The current Ebola outbreak in West Africa is unprecedented in its size and spread. We’ve heard how the WHO plan to tackle it and about the potential of various treatments and vaccines, but it is unlikely to be brought under control before the end of 2014.
The SMC hosted a briefing to hear from a hugely experienced panel about where we are now, if is enough being done, and what is expected to happen next. The panel discussed:
– Why is this outbreak so different and so much larger than previous ones?
– What is the UK doing to help those in West Africa?
– What is the level of risk to the UK?
– Will the US military input help the situation?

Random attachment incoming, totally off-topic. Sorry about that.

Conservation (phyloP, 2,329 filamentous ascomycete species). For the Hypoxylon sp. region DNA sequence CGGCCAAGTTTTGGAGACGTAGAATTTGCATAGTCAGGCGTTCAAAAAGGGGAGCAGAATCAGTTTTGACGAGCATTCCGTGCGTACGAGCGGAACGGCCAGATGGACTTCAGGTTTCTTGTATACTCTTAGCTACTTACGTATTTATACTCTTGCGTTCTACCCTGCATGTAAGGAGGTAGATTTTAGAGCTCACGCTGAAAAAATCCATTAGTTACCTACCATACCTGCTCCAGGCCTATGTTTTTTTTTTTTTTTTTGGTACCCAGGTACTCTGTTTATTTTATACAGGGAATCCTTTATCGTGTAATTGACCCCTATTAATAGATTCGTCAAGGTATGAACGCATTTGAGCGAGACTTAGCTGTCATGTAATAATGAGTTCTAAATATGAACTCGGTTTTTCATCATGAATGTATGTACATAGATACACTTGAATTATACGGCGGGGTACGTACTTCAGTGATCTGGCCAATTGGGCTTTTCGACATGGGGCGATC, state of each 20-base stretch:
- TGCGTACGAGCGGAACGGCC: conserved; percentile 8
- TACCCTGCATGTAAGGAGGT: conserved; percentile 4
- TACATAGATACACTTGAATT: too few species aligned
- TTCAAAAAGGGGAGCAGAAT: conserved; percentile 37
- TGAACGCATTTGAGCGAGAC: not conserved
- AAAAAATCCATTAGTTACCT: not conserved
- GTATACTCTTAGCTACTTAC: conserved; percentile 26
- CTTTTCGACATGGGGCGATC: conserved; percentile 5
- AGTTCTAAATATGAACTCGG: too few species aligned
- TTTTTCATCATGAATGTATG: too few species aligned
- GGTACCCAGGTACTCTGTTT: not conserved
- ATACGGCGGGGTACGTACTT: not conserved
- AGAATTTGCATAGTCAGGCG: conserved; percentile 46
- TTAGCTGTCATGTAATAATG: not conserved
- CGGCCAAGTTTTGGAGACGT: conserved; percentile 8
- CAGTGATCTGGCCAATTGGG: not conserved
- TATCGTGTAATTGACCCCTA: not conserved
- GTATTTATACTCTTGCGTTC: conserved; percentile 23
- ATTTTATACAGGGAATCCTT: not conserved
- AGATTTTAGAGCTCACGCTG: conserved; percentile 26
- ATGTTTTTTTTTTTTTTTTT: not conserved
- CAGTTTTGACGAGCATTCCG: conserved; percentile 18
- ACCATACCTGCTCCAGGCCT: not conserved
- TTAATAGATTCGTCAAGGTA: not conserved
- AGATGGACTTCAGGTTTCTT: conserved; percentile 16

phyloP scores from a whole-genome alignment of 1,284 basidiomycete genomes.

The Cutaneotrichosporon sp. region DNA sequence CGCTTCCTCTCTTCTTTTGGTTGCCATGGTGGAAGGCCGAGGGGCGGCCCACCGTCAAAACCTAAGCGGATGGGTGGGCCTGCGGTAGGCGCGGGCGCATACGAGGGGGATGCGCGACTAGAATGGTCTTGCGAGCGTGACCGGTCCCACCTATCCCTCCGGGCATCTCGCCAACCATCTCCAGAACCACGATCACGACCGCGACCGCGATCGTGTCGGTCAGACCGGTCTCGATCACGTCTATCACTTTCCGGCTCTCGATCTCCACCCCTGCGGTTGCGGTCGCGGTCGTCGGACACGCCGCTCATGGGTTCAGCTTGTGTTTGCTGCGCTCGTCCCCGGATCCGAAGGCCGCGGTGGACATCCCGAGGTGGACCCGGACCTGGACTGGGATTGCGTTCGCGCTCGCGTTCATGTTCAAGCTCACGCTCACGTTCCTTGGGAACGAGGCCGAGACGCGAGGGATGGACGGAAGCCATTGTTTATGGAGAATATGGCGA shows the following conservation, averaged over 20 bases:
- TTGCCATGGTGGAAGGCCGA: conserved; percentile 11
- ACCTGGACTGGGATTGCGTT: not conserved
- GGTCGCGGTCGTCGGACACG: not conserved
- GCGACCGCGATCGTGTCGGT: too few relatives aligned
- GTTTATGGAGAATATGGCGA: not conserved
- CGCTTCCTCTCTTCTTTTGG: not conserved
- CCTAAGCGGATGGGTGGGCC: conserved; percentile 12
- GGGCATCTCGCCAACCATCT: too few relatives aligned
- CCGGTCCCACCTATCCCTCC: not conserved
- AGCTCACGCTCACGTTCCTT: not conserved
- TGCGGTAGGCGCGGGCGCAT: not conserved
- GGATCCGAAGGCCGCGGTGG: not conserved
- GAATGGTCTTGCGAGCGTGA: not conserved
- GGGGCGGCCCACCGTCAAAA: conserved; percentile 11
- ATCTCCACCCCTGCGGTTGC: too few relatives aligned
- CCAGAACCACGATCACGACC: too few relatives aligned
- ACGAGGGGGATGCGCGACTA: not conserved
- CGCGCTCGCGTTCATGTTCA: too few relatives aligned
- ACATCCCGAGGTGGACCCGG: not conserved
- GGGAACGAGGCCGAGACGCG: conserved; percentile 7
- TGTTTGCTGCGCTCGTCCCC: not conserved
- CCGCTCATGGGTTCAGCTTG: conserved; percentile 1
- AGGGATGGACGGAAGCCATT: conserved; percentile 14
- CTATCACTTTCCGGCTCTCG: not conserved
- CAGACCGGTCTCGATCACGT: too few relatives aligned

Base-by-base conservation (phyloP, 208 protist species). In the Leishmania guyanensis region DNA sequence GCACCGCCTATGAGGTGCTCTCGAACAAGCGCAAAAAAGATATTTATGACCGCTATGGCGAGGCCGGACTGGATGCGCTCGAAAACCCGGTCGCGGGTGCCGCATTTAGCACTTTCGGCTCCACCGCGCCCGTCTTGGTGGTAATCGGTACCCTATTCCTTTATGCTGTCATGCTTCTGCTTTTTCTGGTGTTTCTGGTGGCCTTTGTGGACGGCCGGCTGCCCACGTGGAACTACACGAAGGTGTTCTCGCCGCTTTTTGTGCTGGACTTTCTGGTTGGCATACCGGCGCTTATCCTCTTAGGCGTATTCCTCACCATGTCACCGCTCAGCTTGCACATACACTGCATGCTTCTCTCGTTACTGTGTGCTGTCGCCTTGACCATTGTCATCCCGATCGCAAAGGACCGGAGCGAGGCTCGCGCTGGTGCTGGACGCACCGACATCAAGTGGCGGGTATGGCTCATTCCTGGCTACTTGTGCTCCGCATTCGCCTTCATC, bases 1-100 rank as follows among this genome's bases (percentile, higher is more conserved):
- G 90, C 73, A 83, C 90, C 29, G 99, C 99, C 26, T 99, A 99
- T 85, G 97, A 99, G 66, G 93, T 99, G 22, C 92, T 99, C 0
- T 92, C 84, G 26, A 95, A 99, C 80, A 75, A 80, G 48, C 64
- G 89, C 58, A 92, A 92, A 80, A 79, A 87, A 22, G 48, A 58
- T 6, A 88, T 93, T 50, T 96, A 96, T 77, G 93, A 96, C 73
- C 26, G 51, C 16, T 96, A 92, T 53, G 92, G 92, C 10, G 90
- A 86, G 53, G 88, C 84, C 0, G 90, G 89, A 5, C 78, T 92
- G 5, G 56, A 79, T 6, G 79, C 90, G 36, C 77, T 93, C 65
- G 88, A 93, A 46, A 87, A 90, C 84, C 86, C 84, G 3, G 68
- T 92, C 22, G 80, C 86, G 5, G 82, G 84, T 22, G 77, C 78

– What are the benefits and risks of using untested treatments?
– How likely is the Oxford vaccine to work?
– When will we know whether the healthy Oxford volunteers have had any adverse effects?
– What about blood serum treatments?
– What is the possibility of this virus mutating to become more transmissible?
– How many people might die during this outbreak?
Dr Jeremy Farrar, Director, Wellcome Trust
Prof Peter Piot, Director and Professor of Global Health, London School of Hygiene & Tropical Medicine
Prof Dame Sally Davies, Chief Medical Officer & Chief Scientific Adviser, Department of Health (DH)
Prof David Heymann, Professor of Infectious Disease Epidemiology, London School of Hygiene & Tropical Medicine, and Chairman, Public Health England (PHE)
Prof Chris Whitty, Chief Scientific Adviser and Director of Research and Evidence, Department for International Development (DFID)
Dr Ben Neuman, Lecturer in Virology, University of Reading